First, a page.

The backdrop is the city’s stock exchange building, which is still marked with the human chalk storm that followed the March attacks. Thirty-five people died when three bombs were set off in the metro system and city airport. Today is the morning after the attack in Nice, yet life goes on. All sides of the exchange are inscribed with hopeful messages, remnants of an outpouring of social solidarity. “All you need is love.” “Stay strong.” “We love Belgium.” CND peace signs. “I am not afraid. Ryan, a Scottish Belgian.” “ISIS is no Islam.” The messages continue high up towards the old statues perched on its plinths.
With another day, another location is added to the list above a makeshift shrine on the building’s main steps: “Orlando, Baghdad, Istanbul, Nice.” Underneath a man lies on the ground curled up in a flimsy blanket.
In one square you have the diverse mixture of life. A wee boy cascades around the scene on a pair of rollerblades. Cyclists criss-cross. Tourists pose. Then, amid the increased competition for attention, a sound system kicks into gear and one after another a parade of dancers appear from within the crowd. Soon there are almost fifty theatre performers dancing away, alongside a few confused but enthusiastic passers-by who try to mimic the routine.
The entire promenade – previously the congested centre of Brussels’ transport network – has been blocked off to traffic for security reasons. The regular sight of armed men is also a reminder of how the state has responded to public security fears.
In contrast, the streets once monopolised by cars have been reclaimed by these weird eruptions of performers and social gatherings.
Permanent ping-pong tables have been erected along the road. Tree trunks and makeshift three-level benches now provide space for people to stop, think, and drink in the summer sun. It demonstrates how people and places adapt in fearful circumstances.
Brussels, of course, is a capital of Europe. Another square, Place de Luxembourg, sits beside its political nexus – the European Parliament. After a week’s meetings, the area is flooded by young suited interns on Thursday evenings. Having visited Holyrood and Westminster, I can see similarities. Ambitious 20-somethings chat seriously in the street’s bars.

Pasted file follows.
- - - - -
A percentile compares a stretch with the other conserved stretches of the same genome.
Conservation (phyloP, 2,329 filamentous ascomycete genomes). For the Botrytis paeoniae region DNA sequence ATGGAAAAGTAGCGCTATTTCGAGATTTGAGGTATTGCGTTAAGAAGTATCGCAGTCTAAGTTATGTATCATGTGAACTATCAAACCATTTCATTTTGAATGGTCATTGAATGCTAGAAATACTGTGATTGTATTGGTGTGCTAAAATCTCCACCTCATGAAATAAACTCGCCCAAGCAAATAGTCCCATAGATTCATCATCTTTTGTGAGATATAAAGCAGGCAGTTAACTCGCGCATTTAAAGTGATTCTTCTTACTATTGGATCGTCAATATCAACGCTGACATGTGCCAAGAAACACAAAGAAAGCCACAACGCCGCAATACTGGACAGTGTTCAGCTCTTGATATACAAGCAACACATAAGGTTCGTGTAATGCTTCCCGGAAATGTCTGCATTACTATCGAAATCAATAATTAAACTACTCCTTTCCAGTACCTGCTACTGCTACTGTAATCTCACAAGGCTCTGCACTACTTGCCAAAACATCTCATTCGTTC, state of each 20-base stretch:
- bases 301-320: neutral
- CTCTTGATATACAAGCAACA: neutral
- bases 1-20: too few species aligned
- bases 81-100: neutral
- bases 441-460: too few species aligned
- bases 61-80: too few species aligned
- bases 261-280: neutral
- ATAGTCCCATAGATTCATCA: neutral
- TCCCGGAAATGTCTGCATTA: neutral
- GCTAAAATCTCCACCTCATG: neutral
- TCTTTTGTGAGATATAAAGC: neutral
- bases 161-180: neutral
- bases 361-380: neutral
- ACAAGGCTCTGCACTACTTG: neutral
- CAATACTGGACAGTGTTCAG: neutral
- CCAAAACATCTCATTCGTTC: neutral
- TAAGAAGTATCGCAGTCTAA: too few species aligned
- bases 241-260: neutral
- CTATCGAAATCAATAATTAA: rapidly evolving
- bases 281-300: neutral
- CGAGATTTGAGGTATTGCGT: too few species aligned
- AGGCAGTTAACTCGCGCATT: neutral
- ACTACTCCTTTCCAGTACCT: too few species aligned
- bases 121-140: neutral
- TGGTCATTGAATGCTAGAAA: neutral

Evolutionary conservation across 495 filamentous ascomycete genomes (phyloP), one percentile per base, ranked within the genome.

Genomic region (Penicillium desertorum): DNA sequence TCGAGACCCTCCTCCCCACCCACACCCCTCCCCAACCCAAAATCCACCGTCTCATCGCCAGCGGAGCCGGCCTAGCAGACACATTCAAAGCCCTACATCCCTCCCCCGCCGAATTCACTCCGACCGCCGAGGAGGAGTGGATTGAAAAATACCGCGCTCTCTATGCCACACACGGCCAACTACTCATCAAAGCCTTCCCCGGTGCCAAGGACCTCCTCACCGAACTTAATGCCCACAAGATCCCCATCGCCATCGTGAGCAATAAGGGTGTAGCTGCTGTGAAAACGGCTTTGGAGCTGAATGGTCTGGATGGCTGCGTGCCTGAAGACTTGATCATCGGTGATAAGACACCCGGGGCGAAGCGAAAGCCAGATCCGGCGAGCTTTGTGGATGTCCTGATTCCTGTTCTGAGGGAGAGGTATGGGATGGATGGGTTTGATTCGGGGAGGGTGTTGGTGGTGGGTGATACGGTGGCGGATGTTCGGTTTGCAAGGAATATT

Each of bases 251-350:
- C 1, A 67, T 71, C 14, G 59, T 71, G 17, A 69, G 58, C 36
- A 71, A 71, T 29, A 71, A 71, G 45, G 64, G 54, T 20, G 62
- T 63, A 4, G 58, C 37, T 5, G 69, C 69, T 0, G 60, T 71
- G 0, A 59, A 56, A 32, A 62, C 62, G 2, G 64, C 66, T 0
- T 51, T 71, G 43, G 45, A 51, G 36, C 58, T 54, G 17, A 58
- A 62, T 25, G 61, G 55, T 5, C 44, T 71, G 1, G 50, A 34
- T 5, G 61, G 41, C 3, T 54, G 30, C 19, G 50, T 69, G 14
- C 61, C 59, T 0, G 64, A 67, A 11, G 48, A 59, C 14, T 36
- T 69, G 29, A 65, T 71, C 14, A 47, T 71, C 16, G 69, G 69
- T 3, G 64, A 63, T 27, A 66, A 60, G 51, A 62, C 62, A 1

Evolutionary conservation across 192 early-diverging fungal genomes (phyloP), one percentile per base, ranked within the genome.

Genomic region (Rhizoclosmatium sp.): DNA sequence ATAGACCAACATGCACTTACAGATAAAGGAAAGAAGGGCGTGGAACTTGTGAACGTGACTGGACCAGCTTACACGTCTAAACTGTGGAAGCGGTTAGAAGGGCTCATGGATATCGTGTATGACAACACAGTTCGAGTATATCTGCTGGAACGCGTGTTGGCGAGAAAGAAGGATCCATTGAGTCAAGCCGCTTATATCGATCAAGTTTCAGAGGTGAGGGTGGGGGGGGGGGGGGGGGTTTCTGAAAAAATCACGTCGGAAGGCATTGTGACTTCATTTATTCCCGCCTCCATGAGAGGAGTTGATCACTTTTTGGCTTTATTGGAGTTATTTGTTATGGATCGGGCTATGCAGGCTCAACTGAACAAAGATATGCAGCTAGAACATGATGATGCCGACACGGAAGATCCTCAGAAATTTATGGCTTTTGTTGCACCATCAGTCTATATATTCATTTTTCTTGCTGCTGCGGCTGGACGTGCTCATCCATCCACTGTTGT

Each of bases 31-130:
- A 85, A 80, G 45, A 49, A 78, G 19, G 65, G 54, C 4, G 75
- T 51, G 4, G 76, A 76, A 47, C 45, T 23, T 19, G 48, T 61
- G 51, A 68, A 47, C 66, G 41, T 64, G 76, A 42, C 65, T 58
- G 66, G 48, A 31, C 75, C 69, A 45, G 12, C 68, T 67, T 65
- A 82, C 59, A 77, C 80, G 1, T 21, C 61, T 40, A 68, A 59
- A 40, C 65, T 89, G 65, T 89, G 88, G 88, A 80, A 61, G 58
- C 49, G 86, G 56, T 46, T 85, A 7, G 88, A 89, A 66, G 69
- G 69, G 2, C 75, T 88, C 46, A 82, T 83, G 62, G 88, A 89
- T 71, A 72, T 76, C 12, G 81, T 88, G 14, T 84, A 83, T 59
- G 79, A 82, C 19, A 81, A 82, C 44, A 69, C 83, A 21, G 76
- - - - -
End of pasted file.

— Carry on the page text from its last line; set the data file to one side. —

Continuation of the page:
All they want to talk to me about is Brexit and Scottish independence like I’m a typecast extra due to my accent and hair colour. Enjoying a debate, I oblige. The French and the Germans are friendly. And the Irish. I met a group from the Labour Party who were suffering something of an identity crisis, and weren’t sure if the UK union was worth defending any more.
Gabbing away alongside us all was an American businessman – in town for the TTIP trade talks. For him, and I expect for many international business observers like him, Scotland’s future is merely a matter of cold hard cash. Deficits, currencies, trade flows, share prices, competitive advantages…he wanted to know them all to overcome his natural scepticism towards any form of political change.
The reality of the world is that those who control financial capital often have as much power over our democracies as the people who live in our capitals and towns. Both have to be engaged with. Given the difficulties all governments have had in achieving that since the 2008 financial crash, I don’t think my few words over Belgian beer will have quite answered those questions.
Not happy with UK decisions? You know the answer…
I REMEMBER optimistic friends who thought by now the UK, governed by Ed Miliband, safely cradled within the EU, would be considering a move towards scaling back Trident nuclear weapons. After yesterday’s vote to unilaterally renew the UK’s weapons of mass destruction, those expectations have proved fanciful.
While much attention is placed on the unexpected upheaval of Brexit, I would suggest there have now been three significant democratic injustices forced upon the people of Scotland in just 14 months.
The Tory majority, the Brexit vote, and now Trident renewal have all swiftly followed one another with no sign of that “partnership of equals” promised to Scotland during the independence referendum.
I don’t criticise anyone who had high hopes of UK reform just two years ago. Few people could have ever predicted exactly the sharp disintegration of Westminster stability. But now that it’s happened the democratic case for Scottish independence is undoubtedly stronger than ever.
Brexit is but one significant example of this. For votes in Scotland to count in decision- making on economy, Europe or peace, we need to have constitutional sovereignty in our own hands.